Photo / E Tū Kahikatea Series
A career spanning decades has seen Professor Timoti Samuel Karetu (Tuhoe, Ngāti Kahungunu) devote much of his life to the revitalisation, retention and integrity of te reo Māori.
In recognition of his commitment Dr Karetu will receive a Knighthood of the New Zealand Order of Merit in this year’s Queens Birthday Honors for services to the Māori language.
In 1993 he received a New Year’s Honor and was made a Companion of the Queen’s Service Order for services to the Māori language.
Dr Karetu has a long and rich history in linguistics and holds a degree in both French and German.
He was also a key instigator in the formation of Te Panekiretanga o te Reo, the Institute of Excellence in Māori established in 2003.
The Institute provides the most advanced Māori language academic course for adult students across New Zealand.
He has also taught students at a secondary and tertiary level which included Taumarunui High School, Fairfield College and Waikato University.
Dr Karetu has served as Māori Language Commissioner and Executive Director of Te Kōhanga Reo National Trust until 2003 and he still serves as Chairman of the Trust.
He has made major contributions at a national and international level participating at symposiums delivering presentations and papers on indigenous language revival and retention.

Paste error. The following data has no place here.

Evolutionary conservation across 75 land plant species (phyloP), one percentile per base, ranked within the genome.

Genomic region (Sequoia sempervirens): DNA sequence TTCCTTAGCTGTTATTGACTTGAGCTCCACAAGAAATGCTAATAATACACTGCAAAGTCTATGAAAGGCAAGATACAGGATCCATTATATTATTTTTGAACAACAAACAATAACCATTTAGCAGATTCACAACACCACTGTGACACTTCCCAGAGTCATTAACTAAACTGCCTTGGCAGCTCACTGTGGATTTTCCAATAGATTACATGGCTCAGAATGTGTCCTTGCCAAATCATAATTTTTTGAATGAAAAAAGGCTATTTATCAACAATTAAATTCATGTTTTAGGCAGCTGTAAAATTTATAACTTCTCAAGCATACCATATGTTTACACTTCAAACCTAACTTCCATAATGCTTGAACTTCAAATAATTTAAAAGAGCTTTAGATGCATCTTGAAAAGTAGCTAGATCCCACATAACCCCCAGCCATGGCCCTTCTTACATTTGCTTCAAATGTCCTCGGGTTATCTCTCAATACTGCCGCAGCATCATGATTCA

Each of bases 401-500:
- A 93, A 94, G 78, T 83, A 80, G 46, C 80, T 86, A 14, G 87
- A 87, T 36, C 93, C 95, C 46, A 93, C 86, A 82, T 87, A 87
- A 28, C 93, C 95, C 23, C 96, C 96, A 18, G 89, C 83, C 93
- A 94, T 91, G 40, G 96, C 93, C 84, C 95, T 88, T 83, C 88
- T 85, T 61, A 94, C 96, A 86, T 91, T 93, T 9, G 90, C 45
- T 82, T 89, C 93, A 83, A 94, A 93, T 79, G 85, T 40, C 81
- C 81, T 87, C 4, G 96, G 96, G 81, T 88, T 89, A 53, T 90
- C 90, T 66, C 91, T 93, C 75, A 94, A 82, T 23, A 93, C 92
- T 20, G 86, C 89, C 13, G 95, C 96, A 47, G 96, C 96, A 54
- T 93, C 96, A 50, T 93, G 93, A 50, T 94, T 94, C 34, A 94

In 2015 he delivered a "State of Te Reo Māori" speech where he disputed statistics showing Māori language speakers were dwindling.
Dr Karetu has also been involved with the National Film Archive and has served on Boards of Te Waka Toi, Toi Māori and the National Library as well as Chairperson of Aotearoa Traditional Māori Performing Arts Festival Committee and Te Māngai Pāho.
In 1967 Barbara Ewing penned an article outlining Professor Karetu’s linguistic knowledge and impressive skill in his role as the Information Officer for the New Zealand High Commission in London, England.
The article which is located online at the National Library of New Zealand reads;
“Timoti Samuel Karetu is an extremely valuable member of the staff of the New Zealand High Commission, but he is also an invaluable member of the Maori population. He travels and is at home all over Europe and he could spend the rest of his life this way—but his Maoritanga has a strong hold on him and his roots have not yet left his Tuhoe childhood, and here on the other side of the world his spirit seems often to reach out to his homeland. He doesn't always admit this himself, but it is obvious to those who know him well—who can only hope that the call of his heritage will one day be strong enough for him to pack up his bags and his life in England, and return to his people."
The full article can be located by clicking this link.
'E Tū Kahikatea' a documentary series produced by Ngahuia Wade and Maramena Roderick took an in-depth look at Dr Karetu's life and achievements.
This year Dr Karetu celebrated his 80th birthday In Hastings where he was surrounded by friends and whānau and many of his students who hold true to his teachings and value of te reo Māori.